If ever I needed confirmation of the advantages when travelling of being a retired Senior, then my recent visit to Český Krumlov certainly provided it.
I spent a couple of days in this UNESCO World Heritage Site in the south-west of the Czech Republic in early October and was able to wander around the town and magnificent castle overlooking the Vltava River with hardly a tourist in sight. How different from July and August when most people have to take their holidays, and then have to jostle for space in the narrow streets!
And being out of season, you can get excellent rates at the many hotels and pensions in the city. I stayed at the Penzion Delanta, number one at the time in TripAdviser and Booking.com, for just 40 Euros a night for a double room. What’s more, when taking the castle tours or visiting the museums, there is a discount for Seniors (65 and above) of 30% or more!
I travelled to Český Krumlov by car having made a short diversion north from the main Vienna to Linz motorway, but it is also relatively easy to travel from Prague by road in about 2 and half hours. There are many budget airlines flying from the UK to Prague including Easyjet and Jet2, with mid-week travel often cheapest – see Fly on a Tuesday! You can then either hire a car, with Auto Europe offering good prices, or take a shuttle bus.
The historic central part of Český Krumlov is relatively small so you can walk from one end to the other in about 10 minutes. The city centre is dominated by the massive castle towering over the meandering Vltava River; within the Czech Republic only Prague Castle, further down river, is larger.
Most of the old town appears to be on an island but it is actually a horseshoe bend in the river with a narrow entrance, as seen on the map. The buildings are a mixture of Baroque, Gothic and Renaissance dating back to the 14th to 17th centuries, all overshadowed by the castle on the other side of the Vltava.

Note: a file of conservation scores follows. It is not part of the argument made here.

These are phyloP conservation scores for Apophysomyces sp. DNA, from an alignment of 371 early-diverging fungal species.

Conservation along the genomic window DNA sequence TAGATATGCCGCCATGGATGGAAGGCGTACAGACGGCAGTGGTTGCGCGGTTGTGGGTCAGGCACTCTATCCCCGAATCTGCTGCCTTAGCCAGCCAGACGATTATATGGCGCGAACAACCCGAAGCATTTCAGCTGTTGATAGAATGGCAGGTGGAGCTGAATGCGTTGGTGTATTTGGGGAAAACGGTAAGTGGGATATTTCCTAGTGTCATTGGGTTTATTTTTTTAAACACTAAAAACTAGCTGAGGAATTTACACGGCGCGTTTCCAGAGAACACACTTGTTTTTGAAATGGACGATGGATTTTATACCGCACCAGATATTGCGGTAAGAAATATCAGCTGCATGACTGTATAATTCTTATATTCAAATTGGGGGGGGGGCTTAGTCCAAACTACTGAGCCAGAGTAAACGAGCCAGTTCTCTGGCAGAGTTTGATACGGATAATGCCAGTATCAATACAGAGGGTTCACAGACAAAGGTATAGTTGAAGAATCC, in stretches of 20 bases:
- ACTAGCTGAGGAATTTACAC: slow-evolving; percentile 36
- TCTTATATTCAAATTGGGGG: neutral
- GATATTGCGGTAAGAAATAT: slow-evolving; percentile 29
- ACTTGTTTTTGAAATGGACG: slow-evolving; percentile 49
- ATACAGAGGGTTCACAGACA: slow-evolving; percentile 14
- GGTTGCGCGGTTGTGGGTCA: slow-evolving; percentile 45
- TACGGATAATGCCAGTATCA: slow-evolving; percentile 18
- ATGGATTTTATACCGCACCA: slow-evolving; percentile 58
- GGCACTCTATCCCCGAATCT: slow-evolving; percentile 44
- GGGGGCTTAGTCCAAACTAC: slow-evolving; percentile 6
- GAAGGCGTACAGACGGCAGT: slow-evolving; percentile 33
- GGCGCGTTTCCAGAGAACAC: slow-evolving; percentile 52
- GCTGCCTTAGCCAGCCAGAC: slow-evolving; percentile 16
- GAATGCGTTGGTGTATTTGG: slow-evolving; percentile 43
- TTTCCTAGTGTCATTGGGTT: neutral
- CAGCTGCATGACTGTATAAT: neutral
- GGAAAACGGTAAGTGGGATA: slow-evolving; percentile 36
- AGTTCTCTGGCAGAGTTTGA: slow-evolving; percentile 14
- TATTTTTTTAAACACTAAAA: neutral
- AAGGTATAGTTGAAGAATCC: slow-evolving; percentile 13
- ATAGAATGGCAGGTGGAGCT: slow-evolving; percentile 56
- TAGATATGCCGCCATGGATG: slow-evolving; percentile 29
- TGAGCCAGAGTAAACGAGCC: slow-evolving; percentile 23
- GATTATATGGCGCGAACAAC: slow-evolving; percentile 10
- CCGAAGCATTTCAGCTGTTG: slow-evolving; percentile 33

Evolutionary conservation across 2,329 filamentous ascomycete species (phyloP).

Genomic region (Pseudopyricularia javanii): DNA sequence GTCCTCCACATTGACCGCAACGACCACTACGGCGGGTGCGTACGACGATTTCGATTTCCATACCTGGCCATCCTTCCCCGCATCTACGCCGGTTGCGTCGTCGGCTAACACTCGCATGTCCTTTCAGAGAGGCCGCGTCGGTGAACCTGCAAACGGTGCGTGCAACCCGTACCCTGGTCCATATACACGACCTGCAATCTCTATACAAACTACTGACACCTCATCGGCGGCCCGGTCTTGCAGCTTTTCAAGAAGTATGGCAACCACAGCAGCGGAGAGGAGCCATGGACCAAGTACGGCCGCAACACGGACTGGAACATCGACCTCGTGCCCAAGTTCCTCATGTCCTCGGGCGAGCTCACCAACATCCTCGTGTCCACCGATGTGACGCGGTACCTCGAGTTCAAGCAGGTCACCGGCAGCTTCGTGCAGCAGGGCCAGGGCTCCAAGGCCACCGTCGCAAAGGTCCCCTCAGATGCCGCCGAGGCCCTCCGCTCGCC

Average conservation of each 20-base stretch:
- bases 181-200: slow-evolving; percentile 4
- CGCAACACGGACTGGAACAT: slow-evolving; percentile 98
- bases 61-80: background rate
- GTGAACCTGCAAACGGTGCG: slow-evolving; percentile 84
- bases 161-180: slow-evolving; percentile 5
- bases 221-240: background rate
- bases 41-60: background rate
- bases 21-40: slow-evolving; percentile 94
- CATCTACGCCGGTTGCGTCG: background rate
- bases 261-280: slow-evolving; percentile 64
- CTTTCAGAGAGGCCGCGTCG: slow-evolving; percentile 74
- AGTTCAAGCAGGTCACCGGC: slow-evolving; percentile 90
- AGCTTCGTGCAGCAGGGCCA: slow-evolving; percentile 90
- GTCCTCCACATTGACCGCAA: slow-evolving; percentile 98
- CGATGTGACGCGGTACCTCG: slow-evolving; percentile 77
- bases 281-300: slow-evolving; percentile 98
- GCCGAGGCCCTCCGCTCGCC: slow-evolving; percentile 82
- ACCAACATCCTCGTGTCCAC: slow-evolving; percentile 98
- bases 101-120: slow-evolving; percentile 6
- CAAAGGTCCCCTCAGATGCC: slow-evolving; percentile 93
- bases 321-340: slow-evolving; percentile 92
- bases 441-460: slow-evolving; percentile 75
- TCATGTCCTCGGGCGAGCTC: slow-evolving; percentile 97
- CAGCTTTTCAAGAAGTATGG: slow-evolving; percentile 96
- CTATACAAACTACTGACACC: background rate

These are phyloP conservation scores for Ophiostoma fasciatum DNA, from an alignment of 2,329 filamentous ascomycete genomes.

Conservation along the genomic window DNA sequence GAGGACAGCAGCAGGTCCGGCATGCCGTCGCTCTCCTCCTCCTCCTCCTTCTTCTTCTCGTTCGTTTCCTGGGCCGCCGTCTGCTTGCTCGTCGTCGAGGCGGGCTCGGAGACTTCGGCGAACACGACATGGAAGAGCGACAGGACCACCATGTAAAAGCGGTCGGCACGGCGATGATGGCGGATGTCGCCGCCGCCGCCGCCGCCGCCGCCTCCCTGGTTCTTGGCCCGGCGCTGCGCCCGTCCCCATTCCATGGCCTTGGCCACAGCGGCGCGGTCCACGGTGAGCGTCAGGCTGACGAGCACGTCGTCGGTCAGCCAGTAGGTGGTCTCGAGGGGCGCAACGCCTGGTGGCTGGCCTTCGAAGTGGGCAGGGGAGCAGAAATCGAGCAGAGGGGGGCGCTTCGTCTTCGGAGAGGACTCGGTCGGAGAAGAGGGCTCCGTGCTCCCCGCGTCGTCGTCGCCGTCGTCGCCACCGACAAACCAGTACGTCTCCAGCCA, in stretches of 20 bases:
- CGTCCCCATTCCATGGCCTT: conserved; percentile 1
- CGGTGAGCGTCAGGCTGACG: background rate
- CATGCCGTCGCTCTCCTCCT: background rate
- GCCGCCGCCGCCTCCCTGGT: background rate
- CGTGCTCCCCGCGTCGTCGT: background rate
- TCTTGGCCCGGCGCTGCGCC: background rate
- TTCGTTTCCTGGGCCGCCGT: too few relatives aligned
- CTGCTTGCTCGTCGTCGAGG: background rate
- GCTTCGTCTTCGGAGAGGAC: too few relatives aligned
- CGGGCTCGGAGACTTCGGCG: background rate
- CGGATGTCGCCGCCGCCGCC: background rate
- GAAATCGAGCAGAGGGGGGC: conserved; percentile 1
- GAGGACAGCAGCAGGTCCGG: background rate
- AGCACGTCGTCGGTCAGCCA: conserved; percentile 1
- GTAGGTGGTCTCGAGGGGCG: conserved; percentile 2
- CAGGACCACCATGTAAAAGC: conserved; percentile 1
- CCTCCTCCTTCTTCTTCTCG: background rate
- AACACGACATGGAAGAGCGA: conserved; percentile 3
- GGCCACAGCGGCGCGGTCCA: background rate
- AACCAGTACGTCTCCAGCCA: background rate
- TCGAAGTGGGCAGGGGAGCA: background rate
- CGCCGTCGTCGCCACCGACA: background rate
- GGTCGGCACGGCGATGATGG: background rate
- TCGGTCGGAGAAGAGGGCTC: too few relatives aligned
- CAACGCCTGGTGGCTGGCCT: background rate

Thre is plenty to see in Český Krumlov but my five highlights were:
- Just wandering along the river banks and around the old town admiring the buildings and having the occasional Eggenberg dark beer. You can visit the Eggenberg brewery if you wish not far from the castle.
- The Church of St Vitus in the old town, which took four hundred years to build. An attractive interior, but photographing is not allowed.
- The central square in the old town with fine old buildings and a 1716 sculpture known as the ‘Plague Column’ created as a reminder of the devastating effects of plagues in the area.
- Climbing the 12th century castle tower to get panoramic views of the city and surroundings. There are two brown bears roaming around in a pit near the entrance.
- The castle gardens. Nothing spectacular and not one of my Top Gardens, but well worth a visit away from the enclosed castle buildings. A rotating theatre is situated in the gardens.
Visiting the lower and upper parts of the castle on guided tours would also, I’m sure, have been one of my highlights, unfortunately when I visited on a Monday, the castle interior was closed. However that gives me a good reason to make a return visit – something I certainly intend to do in the near future, but again it will be out of season!